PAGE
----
BB: How did safety factor into your decision to go, considering the country’s recent history of violence?
AM: Strangely, not at all. While there are a few flare-ups periodically along the Congolese border, the region I was going to was totally peaceful and safe.
BB: How has this experience changed the way you think about ice cream? About your impact as a small business owner?
AM: Of course I have always loved ice cream, but this project has given me a new admiration for what it can do (in moderation, of course!) for us. It provides a sweet, private and brief pause in our all-too-hectic and hyper-connected lives. As a business owner, this project has helped me put/keep things in perspective. Running a business, especially in New York, can be stressful. But really, what we have to cope with here is so inconsequential in comparison to what our Rwandan partners have to manage everyday. I’ve also been inspired by their bravery. Most of the women had never tried ice cream before Sweet Dreams opened. Yet, they were willing to go for this and put everything they had into the project. That takes some serious faith and guts, which is really what being successful in business is all about.
BB: How’s the cooperative/shop now?
AM: It’s doing well. Like any business, it has its good months and its not so good months. But it has broken even the past two years, which is kind of miraculous. Several of the original staff members are still there, others have moved away, had children or even started new businesses of their own (which is a GREAT sign). Over the last 3.5 years, we have trained and employed dozens of women, we’ve helped our partners care for, feed, clothe and pay school fees for well over 100 family members and we have served as a boost to the local economy. There is definitely room for growth and improvement, but I’m deeply pleased by and proud of the progress we’ve made so far.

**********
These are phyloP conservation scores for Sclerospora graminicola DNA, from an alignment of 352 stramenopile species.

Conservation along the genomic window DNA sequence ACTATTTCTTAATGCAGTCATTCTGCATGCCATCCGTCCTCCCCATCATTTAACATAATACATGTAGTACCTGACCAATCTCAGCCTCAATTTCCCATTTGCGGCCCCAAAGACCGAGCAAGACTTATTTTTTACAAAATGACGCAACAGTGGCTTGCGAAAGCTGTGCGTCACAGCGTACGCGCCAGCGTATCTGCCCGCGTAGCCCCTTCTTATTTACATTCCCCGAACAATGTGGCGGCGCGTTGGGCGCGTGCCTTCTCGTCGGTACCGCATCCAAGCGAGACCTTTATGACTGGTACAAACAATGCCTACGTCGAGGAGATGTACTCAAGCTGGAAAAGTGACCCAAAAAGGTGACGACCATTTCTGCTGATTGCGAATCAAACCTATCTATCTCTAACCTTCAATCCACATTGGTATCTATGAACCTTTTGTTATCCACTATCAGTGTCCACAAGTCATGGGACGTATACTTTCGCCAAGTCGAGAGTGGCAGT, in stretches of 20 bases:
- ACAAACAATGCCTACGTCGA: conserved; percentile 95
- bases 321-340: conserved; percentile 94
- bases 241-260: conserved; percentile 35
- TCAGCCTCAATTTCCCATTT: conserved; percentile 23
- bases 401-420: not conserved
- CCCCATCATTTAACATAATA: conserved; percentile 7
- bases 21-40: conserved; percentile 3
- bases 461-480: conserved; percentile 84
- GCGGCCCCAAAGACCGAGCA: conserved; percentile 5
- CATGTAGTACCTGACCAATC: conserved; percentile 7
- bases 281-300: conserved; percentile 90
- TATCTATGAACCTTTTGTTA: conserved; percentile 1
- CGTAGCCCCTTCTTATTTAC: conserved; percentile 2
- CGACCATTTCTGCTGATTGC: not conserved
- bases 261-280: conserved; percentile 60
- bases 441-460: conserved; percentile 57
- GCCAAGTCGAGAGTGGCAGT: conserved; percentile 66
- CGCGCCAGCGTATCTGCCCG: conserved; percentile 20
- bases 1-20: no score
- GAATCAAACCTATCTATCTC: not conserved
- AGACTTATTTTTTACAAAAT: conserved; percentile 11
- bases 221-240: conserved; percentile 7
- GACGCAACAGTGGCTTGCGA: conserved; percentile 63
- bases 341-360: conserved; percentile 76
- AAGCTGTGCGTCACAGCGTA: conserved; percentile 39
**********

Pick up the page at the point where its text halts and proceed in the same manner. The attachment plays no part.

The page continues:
BB: Are you still a part of it?
AM: We owned the business in partnership with the cooperative originally, but we transferred our shares to them a little over a year ago. However, we still provide technical guidance and some operational support. My colleague, Laura Romano, is there now helping to fine-tune the shop’s structure and processes a bit, and I hope to join her in Dec/Jan. Just recently, I stepped outside the day-to-day activities of my business and am now devoting myself full-time to the oversight and expansion of Blue Marble Dreams. In addition to growing the existing shop in Rwanda, we are developing plans for a second shop in Port au Prince, Haiti with our Brooklyn Flea friends, Haiti 155.
BB: For a lot of the Rwandans in Sweet Dreams, this was the first time they’d tasted ice cream. Do you remember the first time you had ice cream? How did it compare to the reaction of the women you worked with?
AM: I don’t actually remember the first time I had ice cream, and I would guess that most Americans don’t. Ice cream is ingrained in our culinary culture. But seeing some of the people in Rwanda experience ice cream for the first time was priceless. Many of them had never eaten anything so cold and initially were shocked by it. But I watched as the ice cream melted in their mouths and the shock gave way to this playful ecstasy. They laughed, they were incredulous. It was awesome to behold. And with each bite, they fell in love with ice cream and dug deeper into its simple, silly joy. I felt so privileged to share that moment with them and will never forget it.